Which is a great shame as the actors chosen to fill the shoes of the iconic originals and play Walmington-on-Sea’s Home Guard platoon could hardly be bettered.

Toby Jones is a touching mix of pompous buffoonery and copper-bottomed decency...

WIN Tickets to a Special Screening of Triple 9 - In Cinemas February 19th


 A deadly heist needs a killer distraction in the action packed and star studded film TRIPLE 9. The action thriller stars Aaron Paul, Norman Reedus and Chiwetel Ejiofor and we’re giving you this amazing chance to win tickets to the exclusive event, which takes place in London on the 9th of February. Also starring in the gripping thriller is Casey Affleck, Anthony Mackie, Gal Gadot, Woody Harrelson and Kate Winslet.

When a crew of dirty cops is blackmailed by the Russian mob to execute a virtually impossible heist, they realize the only way to pull it off...

Top 10 Romantic Movies | No.10

With Valentine's Day fast approaching, singletons and loved-up couples alike will be unable to deny the appeal of a good romantic movie. We have put together a list of the 10 ultimate films about love that will have you grabbing a box of tissues, scoffing down chocolates and curling up on the sofa. Come on, who doesn’t like a good love story? 

My Best Friend’s Wedding, 1997
Director: PJ Hogan 

Two friends make a deal to marry one another if they are still single when they are 28. It sounds like something that many people have at...

Top 10 Romantic Movies | No.9

Pretty Woman, 1990
Director: Garry Marshall


 A Cinderella story with a twist, where the girl that needs rescuing is a prostitute with principles (who’d have known) and our Prince Charming is a silver-haired businessman prepared to pay for her services and lie about her profession to his associates. This doesn’t scream true love, but Julia Roberts and Richard Gere play equally emotionally dysfunctional people, unable to think outside of business.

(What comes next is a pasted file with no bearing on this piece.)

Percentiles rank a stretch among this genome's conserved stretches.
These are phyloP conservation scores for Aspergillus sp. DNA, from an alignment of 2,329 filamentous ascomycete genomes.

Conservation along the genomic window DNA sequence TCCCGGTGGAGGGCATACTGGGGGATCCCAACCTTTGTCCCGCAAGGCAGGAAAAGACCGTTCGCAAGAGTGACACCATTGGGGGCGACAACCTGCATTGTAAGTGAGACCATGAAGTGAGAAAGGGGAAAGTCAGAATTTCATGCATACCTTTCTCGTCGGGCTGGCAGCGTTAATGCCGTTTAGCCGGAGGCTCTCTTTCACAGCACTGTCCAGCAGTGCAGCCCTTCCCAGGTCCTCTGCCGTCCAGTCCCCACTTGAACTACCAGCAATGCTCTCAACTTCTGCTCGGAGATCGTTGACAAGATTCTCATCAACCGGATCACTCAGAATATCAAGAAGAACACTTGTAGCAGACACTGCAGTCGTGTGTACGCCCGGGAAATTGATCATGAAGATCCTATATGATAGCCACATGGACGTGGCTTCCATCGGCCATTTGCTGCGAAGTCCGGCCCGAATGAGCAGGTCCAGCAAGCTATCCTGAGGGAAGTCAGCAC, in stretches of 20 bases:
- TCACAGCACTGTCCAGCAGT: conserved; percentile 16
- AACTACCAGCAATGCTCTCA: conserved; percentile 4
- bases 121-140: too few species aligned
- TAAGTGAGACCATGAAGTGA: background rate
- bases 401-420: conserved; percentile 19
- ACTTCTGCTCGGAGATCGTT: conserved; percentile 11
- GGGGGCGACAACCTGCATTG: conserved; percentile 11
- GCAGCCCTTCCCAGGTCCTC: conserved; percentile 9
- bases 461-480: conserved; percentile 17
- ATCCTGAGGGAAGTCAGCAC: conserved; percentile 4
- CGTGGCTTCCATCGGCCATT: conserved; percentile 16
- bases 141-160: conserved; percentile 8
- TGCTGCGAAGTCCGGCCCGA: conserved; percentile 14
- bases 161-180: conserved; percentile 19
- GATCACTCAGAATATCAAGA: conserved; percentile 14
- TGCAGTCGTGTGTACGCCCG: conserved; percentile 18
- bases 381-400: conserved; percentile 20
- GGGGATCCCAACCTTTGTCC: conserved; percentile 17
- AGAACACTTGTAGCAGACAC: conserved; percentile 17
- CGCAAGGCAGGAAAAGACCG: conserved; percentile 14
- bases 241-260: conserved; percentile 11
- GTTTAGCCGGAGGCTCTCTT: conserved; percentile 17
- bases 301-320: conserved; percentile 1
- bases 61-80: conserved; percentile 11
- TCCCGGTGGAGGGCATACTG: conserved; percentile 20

He shows her how to be a lady, she teaches him how to relax and, sure enough, they fall for one another, despite showing marginal sigsn...

Top 10 Romantic Movies | No.8

(500) Days of Summer, 2009
Director: Marc Webb

The title offers a hint that, no matter what, this story is not going to go the way you want, i.e. happily ever after. With that in mind you will hopelessly root for the characters. While some see Zooey Deschanel as the ‘perfect’ girl, she spends her time playing a pessimist masked as a realist, leading her lover into a whirlwind infatuation only to abandon him. Joseph Gordon-Levitt plays the doting partner, speaking about his feelings almost uncontrollably throughout and so doesn’t really help himself.

Gordon-Levitt puts Deschanel...

Top 10 Romantic Movies | No.7

Bridget Jones’s Diary, 2001
Director: Sharon Maguire


While Renée Zellweger tries to play the strong and independent woman who ‘don’t need no man’, she is anything but. Every woman desires to be fought over by two men, especially if those men are the (typically typecast) charming but mischievous Hugh Grant and the ultimate British gentleman Colin Firth. 

This is a film where the girl chooses the bad guy and yet, somehow, the good guy sticks around in the sidelines until the girl realises that she is a fool. Windows are smashed, punches are thrown and blue...